With a new addition to the Colorado Rules of Civil Procedure that took effect July 1, the Office of Attorney Regulation Counsel is hoping to create awareness among the state’s lawyer population about the guidance that regulations provide for continuing legal and judicial education requirements.
Deputy regulation counsel Dawn McKnight said the process originally started with the intention by the Supreme Court’s Continuing Legal and Judicial Education Committee of amending Rule 260, but the changes ended up so significant that ultimately Rule 250 completely replaced it.
“The rules set the framework, and the regulations really provide more of the guidance,” McKnight said. The OARC recently published a list of frequently asked questions about Rule 250 to highlight the guidance attorneys can get from regulations. While the rule itself provides an overall compliance structure and mandates continuing legal education, the regulations provide guidance on how continuing legal education is accredited and lay out the types of activities for which attorneys can receive credit.
As Attorney Regulation Counsel Jessica Yates put it, noncompliance with the rule is what can lead to an administrative suspension, while regulations lay out how attorneys can obtain their CLE credit to stay in compliance.
“They contact our office for guidance when the regulations will let them know actually what the answer is,” McKnight said. “We’re really trying to do outreach and going to improve a lot of things on our website to really get the attorneys to take a look at the regulations.”
As one significant change, Yates said Rule 250’s regulations now allow law firms to offer state CLE credit when they put on internal programs that outside attorneys are not invited to participate in.
Rule 250 contains clarifications about exemptions from CLE requirements, such as exemption for a compliance period during which an attorney is deployed in active military service outside the U.S. The new rule also raises the age requirement for exemption from 65 to 72. McKnight said the rule also clarifies requirements for attorneys moving between inactive and active status. While lawyers who are inactive or under suspension for an entire compliance period are exempt from CLE requirements, moving from inactive status back to active does not preclude them from completing CLE credit.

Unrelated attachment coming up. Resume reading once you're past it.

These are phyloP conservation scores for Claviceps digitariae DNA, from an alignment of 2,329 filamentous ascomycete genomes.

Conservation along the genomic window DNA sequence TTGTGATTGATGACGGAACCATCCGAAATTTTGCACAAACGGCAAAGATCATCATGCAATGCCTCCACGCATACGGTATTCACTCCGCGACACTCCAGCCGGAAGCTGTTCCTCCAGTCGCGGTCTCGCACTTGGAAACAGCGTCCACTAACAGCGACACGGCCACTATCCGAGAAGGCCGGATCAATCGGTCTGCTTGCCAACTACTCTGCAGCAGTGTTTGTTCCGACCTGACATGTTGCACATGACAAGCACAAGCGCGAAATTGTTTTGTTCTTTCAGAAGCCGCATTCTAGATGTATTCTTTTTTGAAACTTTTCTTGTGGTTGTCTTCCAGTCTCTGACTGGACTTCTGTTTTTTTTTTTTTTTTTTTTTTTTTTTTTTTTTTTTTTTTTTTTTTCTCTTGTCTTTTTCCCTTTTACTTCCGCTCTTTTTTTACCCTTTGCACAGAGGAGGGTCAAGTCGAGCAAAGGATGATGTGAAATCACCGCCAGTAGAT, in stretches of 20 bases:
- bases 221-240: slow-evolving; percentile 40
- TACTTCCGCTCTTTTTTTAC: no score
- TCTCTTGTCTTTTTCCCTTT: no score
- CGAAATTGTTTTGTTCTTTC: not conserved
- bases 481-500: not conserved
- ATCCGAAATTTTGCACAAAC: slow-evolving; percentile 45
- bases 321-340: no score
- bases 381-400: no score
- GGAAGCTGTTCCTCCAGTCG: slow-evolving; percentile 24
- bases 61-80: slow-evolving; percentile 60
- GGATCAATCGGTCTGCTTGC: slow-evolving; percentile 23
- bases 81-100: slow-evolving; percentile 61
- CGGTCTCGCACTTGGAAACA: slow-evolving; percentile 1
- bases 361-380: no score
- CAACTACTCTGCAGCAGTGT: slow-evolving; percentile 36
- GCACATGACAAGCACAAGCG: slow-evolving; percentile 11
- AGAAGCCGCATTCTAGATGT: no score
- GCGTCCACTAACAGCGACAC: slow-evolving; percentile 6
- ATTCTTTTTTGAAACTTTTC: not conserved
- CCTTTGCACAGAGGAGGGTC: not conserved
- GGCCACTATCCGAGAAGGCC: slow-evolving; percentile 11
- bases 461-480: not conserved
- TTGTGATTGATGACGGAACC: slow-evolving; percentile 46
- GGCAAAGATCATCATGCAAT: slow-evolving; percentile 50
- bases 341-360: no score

PRO BONO WORK
Rule 250 expands the type of pro bono work allowed for CLE credit, which lawyers can receive nine credit hours for every three years, from only civil matters to include criminal legal representation. McKnight said attorneys have done pro bono work in death penalty cases and representing individuals detained at Guantanamo Bay.
“Under the previous rule, they wouldn’t be allowed to earn pro bono credits for that work, and so that would change now,” she said.
Pro bono criminal work still has to meet certain requirements under Rule 250 to be eligible for credit: The client has to be financially eligible for pro bono representation, and the matter must be assigned to an attorney by a court, bar association or program sponsored by the Access to Justice Committee, a law school or a recognized nonprofit.
McKnight said Rule 250’s regulations provide more flexibility in the types of professional development eligible for independent study credit. Independent study can comprise only 9 credit hours of lawyers’ 45-hour requirement, for each three-year compliance period, but McKnight said the change provides increased flexibility for lawyers to decide what’s best for their own professional development.
“[The committee] felt that many times attorneys want to attend programs that they themselves have decided is best for their own professional development and help them with aspects of their firm, but because of the traditional definition of continuing education, some of those programs have never been accreditable in Colorado,” she said. Under the new regulation, attorneys can receive independent study credit for teaching as well as participation in access to justice clinics offered by bar associations and the state judiciary.
“I think for many attorneys, this will be extremely helpful for them to know that they can get some credit for those types of activities,” McKnight said. She added the OARC tends to receive more submissions from attorneys for credit from teaching than any other type of non-standard CLE, while pro bono tends to be the least frequent.
Programs that address leadership, diversity and inclusion and attorney well-being are also now officially eligible for credit, she said.
McKnight said she hopes Rule 250 and its regulations will encourage attorneys to think in advance about how to meet their CLE requirements for each compliance period and plan for what best suits their professional development. “The goal of the committee was to find a way to help ensure quality programming is being offered, but also some flexibility for attorneys knowing and understanding that sometimes they know best for themselves what they should be doing in regards to their own professional development.”